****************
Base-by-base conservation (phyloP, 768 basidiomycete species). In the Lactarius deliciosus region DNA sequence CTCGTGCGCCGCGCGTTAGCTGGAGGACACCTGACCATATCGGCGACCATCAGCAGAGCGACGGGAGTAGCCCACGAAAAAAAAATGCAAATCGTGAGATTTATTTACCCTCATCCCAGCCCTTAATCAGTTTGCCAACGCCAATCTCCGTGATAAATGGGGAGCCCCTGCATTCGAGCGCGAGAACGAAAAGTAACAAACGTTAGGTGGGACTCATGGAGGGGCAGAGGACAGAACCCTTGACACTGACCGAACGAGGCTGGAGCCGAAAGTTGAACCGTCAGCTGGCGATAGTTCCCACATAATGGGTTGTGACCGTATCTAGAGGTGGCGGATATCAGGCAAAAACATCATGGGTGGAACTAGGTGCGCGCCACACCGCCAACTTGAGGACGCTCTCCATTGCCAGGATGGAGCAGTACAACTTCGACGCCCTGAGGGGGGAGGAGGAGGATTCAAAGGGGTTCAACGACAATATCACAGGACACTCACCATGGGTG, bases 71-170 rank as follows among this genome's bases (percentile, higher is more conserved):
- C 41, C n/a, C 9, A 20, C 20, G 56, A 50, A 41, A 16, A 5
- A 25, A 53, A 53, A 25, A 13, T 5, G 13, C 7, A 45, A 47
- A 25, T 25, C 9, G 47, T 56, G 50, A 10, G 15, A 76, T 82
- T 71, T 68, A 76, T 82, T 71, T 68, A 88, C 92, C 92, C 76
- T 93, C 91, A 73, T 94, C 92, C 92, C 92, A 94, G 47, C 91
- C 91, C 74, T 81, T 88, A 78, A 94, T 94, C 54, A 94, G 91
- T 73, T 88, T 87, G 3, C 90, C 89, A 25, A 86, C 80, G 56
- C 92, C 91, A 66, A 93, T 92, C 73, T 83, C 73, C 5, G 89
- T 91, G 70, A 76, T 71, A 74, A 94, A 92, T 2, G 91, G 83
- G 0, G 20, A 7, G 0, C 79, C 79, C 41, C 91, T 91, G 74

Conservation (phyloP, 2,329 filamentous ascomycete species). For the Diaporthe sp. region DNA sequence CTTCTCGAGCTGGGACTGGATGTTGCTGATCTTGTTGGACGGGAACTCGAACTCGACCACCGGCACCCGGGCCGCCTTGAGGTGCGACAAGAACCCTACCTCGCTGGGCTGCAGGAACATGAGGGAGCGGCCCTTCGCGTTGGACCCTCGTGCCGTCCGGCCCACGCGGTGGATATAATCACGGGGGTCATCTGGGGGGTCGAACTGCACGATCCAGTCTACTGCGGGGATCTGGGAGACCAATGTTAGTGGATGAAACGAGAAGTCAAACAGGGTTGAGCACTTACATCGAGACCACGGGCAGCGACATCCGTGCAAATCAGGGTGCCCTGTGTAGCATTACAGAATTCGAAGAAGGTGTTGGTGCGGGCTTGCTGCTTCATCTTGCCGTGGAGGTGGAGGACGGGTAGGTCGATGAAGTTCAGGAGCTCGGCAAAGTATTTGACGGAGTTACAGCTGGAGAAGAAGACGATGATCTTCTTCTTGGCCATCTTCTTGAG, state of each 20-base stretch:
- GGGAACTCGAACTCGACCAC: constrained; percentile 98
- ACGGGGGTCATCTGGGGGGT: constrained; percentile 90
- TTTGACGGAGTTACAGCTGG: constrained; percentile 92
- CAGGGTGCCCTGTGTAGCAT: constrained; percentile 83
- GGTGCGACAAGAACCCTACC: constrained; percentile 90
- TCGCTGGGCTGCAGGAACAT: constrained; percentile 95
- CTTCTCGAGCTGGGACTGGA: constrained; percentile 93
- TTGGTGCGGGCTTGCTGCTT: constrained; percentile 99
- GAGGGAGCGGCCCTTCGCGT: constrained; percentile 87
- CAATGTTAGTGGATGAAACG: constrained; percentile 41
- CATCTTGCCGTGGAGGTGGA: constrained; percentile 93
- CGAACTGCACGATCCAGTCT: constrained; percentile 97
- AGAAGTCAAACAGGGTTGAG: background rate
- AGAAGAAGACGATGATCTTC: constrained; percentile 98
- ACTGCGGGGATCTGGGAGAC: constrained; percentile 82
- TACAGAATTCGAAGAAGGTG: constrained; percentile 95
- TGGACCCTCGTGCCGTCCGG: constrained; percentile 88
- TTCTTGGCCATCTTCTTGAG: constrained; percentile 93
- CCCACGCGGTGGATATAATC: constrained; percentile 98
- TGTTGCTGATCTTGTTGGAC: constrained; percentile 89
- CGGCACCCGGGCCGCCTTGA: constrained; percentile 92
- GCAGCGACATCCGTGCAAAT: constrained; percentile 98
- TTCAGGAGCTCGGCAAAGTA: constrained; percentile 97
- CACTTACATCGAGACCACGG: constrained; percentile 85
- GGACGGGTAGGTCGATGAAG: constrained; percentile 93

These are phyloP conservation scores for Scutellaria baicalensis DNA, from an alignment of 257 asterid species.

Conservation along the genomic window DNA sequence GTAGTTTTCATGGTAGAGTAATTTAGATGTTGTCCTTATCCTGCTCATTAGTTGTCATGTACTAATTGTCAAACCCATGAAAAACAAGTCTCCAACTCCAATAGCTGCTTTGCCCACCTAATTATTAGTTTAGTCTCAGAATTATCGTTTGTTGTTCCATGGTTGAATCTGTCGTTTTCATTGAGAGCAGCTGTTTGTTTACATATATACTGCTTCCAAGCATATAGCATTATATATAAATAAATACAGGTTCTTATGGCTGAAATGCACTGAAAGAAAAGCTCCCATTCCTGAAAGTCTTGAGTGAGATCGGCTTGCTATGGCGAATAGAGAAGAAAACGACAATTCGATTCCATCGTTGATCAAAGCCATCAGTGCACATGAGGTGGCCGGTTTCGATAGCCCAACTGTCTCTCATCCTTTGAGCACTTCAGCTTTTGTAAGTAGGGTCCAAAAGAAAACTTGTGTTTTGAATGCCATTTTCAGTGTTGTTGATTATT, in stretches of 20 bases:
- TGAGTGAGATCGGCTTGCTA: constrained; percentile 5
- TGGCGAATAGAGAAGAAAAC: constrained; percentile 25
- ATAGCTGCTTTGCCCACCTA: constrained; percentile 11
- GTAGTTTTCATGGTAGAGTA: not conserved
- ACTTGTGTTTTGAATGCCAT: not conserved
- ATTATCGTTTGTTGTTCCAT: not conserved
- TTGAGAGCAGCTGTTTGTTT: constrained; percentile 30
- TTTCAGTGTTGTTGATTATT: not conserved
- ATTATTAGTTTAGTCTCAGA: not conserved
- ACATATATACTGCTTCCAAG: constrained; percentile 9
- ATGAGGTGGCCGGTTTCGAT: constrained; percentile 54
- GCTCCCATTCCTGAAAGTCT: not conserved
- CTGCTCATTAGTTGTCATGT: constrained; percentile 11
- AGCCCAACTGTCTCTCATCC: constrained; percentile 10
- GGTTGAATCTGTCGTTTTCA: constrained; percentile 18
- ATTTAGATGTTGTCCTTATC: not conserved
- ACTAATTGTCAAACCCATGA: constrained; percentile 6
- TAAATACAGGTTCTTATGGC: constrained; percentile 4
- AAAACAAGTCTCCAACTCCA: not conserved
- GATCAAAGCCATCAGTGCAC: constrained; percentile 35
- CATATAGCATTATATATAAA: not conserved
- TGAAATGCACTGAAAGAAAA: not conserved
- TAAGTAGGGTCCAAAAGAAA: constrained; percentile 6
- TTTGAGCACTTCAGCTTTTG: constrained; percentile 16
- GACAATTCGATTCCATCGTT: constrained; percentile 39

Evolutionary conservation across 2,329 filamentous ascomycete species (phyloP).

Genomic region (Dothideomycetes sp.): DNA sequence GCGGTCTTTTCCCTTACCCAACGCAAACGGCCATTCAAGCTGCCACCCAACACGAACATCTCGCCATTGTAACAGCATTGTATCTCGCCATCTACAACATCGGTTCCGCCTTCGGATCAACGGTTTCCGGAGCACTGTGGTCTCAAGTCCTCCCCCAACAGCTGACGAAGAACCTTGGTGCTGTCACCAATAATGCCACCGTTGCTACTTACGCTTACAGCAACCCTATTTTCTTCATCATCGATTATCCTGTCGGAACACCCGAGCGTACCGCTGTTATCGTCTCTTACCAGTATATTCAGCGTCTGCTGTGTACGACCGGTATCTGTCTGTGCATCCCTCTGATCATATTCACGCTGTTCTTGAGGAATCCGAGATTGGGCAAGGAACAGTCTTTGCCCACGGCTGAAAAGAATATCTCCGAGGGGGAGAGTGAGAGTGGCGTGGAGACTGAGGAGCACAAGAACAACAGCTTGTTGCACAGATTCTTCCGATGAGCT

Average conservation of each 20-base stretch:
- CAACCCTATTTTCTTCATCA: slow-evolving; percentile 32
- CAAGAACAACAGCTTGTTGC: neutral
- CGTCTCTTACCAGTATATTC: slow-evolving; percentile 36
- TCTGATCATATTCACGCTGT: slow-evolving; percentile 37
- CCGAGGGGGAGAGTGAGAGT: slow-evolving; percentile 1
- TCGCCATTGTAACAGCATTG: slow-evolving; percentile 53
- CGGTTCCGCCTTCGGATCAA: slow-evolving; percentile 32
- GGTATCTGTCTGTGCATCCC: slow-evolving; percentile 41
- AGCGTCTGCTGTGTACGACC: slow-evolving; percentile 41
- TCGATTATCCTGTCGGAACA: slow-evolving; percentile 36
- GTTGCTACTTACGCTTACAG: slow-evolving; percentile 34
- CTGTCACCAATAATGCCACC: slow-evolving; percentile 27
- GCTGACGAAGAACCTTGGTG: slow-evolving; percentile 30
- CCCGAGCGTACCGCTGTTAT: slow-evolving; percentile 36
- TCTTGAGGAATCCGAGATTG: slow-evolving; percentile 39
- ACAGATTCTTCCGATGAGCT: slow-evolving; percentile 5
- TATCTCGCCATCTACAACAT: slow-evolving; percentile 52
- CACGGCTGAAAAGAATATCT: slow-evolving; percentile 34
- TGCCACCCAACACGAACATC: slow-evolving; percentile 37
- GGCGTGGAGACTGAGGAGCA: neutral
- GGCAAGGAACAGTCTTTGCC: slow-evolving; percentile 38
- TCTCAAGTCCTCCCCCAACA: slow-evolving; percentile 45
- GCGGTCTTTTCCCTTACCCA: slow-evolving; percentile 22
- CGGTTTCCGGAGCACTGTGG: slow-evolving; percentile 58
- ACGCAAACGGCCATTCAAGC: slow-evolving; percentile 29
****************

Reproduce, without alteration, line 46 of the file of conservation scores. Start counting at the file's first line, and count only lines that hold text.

- TTGAGAGCAGCTGTTTGTTT: constrained; percentile 30